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DKF
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« on: February 03, 2009, 01:18:39 PM »

After SNP testing to the hilt with decodeme and 23andme, it occurs that now is the time to dabble in other informative markers. 

For the genetic genealogist Y-STRs clearly prove useful for kinship testing, especially when combined with Y-SNPs to add time depth and ensure that the "match" is not just a case of convergence. 

Clearly combining X-SNPs and X-STRs is going to be the wave of the future, but for those of us stuck in the present, we will have to lay the groundwork for appreciating the value of a surf and turf blend of the two marker types.

Not having had any X-STRs tested it seemed best if ones could be chosen where there is a publication to which one can refer.  DSX10079, DXS10074 and DXS10075 conform to this criteria.  Szibor's team (Hering is usually the first author) have published a number of papers concerning the use of these three markers.  A simple google search with the above keywords will work quite well.  Two articles of particular interest are:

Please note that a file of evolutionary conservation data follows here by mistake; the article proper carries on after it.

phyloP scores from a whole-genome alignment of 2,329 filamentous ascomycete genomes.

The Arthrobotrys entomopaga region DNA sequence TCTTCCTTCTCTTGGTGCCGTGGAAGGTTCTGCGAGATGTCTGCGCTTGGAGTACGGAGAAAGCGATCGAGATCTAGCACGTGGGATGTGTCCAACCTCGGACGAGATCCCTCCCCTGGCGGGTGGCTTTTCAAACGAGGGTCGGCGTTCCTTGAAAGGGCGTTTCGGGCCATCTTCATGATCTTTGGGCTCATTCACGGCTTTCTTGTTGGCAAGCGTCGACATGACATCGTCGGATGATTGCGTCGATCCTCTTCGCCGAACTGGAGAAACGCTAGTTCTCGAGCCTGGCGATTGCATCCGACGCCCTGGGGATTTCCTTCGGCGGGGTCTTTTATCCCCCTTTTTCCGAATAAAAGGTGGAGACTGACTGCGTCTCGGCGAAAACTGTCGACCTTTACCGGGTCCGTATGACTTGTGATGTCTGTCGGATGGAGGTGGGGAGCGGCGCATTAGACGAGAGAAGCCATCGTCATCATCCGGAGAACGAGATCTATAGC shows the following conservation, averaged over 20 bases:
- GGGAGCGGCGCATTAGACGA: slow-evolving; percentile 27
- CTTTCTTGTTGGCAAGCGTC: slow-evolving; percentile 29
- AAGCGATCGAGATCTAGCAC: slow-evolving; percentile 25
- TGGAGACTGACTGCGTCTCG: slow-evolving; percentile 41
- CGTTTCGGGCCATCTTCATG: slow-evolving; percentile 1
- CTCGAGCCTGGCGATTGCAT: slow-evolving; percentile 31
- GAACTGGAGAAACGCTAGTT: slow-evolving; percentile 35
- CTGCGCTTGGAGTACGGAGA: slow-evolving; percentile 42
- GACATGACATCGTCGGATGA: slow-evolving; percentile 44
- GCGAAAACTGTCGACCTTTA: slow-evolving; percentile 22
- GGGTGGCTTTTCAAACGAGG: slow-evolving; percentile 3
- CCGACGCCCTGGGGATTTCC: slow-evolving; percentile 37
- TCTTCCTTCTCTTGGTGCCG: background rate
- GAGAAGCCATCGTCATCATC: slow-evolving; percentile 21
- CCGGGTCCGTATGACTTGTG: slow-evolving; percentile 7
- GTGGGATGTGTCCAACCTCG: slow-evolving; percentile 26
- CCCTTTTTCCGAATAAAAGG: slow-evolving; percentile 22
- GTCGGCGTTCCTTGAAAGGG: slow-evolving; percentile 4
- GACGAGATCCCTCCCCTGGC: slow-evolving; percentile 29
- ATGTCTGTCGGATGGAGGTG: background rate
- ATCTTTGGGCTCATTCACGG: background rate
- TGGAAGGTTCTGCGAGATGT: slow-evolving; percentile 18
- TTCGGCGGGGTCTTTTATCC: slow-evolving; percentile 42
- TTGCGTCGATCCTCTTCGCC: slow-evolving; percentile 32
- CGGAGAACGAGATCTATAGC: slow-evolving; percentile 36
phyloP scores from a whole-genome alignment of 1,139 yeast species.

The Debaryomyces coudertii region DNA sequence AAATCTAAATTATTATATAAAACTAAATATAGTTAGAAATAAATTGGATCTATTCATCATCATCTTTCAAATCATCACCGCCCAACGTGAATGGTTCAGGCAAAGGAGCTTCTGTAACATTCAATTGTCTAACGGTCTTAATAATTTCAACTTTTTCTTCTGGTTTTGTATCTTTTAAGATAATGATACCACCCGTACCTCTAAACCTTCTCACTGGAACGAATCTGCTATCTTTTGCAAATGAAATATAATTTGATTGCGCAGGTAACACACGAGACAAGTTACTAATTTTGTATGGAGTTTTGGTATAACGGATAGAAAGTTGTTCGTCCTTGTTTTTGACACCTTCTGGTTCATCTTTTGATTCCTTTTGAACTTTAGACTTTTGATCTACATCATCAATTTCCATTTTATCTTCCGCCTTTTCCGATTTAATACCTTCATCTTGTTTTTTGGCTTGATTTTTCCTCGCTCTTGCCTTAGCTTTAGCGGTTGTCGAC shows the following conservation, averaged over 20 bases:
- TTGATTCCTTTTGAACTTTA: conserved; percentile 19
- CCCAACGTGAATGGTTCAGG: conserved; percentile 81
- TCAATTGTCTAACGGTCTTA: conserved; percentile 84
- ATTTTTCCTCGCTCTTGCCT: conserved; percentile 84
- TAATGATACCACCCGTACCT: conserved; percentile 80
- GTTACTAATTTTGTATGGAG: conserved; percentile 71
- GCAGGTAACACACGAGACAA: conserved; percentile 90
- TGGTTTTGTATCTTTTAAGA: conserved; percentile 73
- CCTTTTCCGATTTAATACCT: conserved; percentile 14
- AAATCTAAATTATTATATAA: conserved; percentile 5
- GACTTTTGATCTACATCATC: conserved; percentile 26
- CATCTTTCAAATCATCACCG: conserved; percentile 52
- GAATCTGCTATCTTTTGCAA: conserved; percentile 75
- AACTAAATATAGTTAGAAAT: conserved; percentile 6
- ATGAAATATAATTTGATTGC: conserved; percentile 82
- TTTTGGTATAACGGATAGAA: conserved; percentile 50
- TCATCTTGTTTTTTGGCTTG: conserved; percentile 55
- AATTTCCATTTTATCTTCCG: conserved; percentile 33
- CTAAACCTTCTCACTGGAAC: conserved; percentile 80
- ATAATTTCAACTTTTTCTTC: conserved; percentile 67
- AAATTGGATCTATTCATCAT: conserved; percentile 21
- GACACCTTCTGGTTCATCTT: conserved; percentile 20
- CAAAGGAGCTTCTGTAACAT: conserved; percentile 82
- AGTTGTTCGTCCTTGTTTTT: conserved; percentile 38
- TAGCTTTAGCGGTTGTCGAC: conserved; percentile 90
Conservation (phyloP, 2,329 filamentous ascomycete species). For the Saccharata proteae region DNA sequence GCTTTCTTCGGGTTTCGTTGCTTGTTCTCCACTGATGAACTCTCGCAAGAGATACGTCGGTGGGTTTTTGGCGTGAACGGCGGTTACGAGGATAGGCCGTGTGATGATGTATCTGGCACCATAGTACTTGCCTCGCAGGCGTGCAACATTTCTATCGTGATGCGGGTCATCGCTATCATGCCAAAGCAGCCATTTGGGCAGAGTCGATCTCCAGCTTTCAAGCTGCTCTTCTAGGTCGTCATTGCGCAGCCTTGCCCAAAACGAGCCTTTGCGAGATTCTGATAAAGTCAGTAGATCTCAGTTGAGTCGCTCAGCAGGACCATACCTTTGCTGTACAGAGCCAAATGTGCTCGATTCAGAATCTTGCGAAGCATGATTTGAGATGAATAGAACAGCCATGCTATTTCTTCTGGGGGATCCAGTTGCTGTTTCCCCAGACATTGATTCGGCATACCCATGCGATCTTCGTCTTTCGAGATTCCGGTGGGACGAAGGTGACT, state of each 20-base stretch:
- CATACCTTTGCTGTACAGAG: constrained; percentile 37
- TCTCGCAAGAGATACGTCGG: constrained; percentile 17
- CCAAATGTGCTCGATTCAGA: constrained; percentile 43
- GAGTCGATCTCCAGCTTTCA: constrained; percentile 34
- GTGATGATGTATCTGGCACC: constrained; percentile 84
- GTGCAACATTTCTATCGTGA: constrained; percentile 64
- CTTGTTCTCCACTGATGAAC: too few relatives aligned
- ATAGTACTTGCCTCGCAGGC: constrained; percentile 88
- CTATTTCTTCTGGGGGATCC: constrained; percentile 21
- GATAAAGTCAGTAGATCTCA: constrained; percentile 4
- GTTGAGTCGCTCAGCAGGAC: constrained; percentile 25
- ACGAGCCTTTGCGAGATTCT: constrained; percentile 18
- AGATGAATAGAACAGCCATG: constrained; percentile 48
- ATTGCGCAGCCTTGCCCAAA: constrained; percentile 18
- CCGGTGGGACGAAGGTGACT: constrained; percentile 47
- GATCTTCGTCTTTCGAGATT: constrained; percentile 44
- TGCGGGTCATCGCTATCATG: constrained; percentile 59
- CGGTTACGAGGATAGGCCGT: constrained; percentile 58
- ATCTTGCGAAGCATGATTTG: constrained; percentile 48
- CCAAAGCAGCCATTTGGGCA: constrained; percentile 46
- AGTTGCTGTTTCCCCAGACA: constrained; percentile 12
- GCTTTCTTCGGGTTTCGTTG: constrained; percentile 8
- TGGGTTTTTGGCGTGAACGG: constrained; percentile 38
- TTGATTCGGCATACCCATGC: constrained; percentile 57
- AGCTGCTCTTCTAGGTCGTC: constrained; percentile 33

1)  http://www.springerlink.com/content/763717j1850667w6/

2)  http://www.excli.de/vol6/Hering06-07proof.pdf

The second is freely available.  The first, which includes tables of percentages in a German population of each 3 marker haplotype, is a pay per view and costs about as much as a dinner for two at a decent restaurant.  I must have purchased this item in the days before I retired.

FTDNA will test these markers via their Advanced menu, and if your DNA is in Houston, and if my situation is any indication, the turn around time will only be a few weeks.  All of these markers are located on a 280 Kb stretch within the cytoband Xq12.  The authors did not find any examples of cross over within this region in the comlex kinship tests they did in 152 families.  The recombination rate in this area is 0.3 cM (very low), so for untold generations these three markers should "travel together".  The average mutation rate of these markers is 0.036 with DXS10075 being more stable and less prone to mutate.